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3D-Printed Tracheal Implant Saves Baby's Life

3D-Printed Tracheal Implant Saves Baby's Life

In a case featured in New England Journal of Medicine, two doctors at the University of Michigan used a custom created 3D implant which was inserted into the trachea of a 20 month old patient to save his life. The implant keeps the airway open, preventing collapse and allowing normal breathing without the assistance of a ventilator.

Kaiba Gionfriddo, suffered from tracheobronchomalacia. The condition is characterized by a collapsing of the airway, the bronchus, leading to the lungs. It is often misdiagnosed as asthma which doesn't respond to treatment due to it being a structural defect. Most children grow out of it by the age of 2 or 3 but Kaiba's case was quite severe which resulted in daily resuscitation. Prior to the implant, the outlook was dire even with the best currently available treatments.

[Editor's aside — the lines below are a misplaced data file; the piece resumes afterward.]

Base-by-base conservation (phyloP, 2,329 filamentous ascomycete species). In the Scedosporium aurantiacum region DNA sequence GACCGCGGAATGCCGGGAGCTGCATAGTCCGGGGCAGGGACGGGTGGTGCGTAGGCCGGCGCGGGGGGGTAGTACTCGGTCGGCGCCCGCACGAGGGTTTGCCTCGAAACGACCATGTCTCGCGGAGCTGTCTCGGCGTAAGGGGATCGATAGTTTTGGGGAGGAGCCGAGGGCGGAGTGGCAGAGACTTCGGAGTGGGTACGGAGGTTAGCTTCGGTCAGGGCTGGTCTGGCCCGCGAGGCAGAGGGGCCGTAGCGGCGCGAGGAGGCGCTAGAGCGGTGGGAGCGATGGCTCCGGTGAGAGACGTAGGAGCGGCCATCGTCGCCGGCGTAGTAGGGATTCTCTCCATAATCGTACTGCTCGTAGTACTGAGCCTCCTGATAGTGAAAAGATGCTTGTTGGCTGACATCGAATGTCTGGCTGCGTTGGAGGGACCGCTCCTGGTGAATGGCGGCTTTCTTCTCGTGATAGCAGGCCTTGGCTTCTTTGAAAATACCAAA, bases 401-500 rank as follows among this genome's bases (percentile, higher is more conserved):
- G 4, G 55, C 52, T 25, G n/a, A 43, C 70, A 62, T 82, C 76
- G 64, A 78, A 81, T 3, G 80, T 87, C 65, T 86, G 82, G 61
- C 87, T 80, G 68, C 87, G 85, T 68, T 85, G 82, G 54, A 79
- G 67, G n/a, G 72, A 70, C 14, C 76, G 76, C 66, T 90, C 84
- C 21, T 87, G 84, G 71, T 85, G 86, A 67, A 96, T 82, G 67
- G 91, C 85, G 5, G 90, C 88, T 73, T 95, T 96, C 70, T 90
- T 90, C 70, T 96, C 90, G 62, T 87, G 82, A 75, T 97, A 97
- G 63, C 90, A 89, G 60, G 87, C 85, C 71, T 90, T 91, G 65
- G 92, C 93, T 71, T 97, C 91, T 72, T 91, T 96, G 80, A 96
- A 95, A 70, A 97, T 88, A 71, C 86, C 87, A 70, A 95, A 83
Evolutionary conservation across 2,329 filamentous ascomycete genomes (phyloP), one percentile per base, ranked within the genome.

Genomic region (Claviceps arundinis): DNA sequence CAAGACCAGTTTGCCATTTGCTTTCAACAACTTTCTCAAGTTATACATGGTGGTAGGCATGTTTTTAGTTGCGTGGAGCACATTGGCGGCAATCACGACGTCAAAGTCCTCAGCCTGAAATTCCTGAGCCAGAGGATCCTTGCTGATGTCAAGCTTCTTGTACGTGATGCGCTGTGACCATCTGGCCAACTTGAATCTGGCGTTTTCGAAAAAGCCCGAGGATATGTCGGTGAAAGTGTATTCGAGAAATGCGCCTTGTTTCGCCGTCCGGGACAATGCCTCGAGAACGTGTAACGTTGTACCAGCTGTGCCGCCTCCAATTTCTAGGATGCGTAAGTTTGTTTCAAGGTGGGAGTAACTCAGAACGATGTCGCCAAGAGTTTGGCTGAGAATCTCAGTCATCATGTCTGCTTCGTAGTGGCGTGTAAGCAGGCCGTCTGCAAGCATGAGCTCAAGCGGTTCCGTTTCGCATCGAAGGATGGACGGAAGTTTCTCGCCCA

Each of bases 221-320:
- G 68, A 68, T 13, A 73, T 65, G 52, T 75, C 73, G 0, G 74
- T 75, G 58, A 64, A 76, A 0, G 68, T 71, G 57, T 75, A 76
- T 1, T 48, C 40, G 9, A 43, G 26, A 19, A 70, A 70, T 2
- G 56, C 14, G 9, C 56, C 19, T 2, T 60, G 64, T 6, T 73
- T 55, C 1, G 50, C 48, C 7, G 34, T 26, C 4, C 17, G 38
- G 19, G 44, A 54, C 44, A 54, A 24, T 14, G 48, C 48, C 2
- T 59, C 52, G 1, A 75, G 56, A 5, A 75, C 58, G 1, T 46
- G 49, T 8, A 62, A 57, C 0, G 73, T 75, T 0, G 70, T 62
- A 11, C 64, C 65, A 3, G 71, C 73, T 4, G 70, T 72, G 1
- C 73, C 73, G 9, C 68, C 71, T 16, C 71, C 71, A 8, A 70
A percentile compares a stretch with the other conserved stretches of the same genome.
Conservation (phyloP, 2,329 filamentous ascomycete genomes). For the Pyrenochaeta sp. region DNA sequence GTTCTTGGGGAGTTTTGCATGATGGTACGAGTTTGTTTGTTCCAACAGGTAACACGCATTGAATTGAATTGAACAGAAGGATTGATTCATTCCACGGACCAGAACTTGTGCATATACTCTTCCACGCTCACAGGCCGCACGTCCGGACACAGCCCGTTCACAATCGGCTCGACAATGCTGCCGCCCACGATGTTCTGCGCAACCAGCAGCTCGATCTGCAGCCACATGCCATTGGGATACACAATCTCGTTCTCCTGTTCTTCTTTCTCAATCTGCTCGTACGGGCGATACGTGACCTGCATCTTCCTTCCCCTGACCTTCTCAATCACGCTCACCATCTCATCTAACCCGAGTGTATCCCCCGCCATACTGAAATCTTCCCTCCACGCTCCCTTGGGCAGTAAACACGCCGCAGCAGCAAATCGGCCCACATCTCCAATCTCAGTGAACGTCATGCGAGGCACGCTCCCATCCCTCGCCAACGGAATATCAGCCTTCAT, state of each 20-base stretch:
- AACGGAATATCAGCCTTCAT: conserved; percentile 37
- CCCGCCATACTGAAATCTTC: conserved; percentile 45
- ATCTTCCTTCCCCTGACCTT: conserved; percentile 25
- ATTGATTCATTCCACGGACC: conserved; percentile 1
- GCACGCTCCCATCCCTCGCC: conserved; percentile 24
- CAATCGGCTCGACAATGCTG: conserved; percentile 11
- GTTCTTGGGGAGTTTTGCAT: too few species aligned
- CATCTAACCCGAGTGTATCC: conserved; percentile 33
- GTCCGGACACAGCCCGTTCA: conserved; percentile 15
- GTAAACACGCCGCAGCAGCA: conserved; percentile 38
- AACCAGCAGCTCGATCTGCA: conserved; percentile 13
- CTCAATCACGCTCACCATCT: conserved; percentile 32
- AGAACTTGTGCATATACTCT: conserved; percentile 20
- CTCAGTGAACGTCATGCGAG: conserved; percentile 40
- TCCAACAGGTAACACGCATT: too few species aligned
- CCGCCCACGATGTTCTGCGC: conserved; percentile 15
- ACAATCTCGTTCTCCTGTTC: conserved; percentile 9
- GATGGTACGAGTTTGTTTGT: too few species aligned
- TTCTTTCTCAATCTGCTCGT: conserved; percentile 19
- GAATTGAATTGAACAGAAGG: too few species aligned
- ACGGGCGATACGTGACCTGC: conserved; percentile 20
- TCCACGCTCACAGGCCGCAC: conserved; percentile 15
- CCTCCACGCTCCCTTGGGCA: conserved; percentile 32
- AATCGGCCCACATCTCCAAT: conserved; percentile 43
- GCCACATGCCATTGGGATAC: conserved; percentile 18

Dr. Glenn Green, MD, associate professor of pediatric otolarygololgy and Dr. Scott Hollister, Ph.D., a professor of biomedical engineering, both from the University of Michigan, created and implanted the tracheal splint which was made from a biopolymer called polycaprolactone. The technique had been used previously to create implants for ear and nose structures on a pre-clinical trial basis. This procedure required emergency Food and Drug Administration approval prior to the operation.

In a release by the University of Michigan, Hollister stated, "The material we used is a nice choice for this. It takes about two to three years for the trachea to remodel and grow into a healthy state, and that's about how long this material will take to dissolve into the body."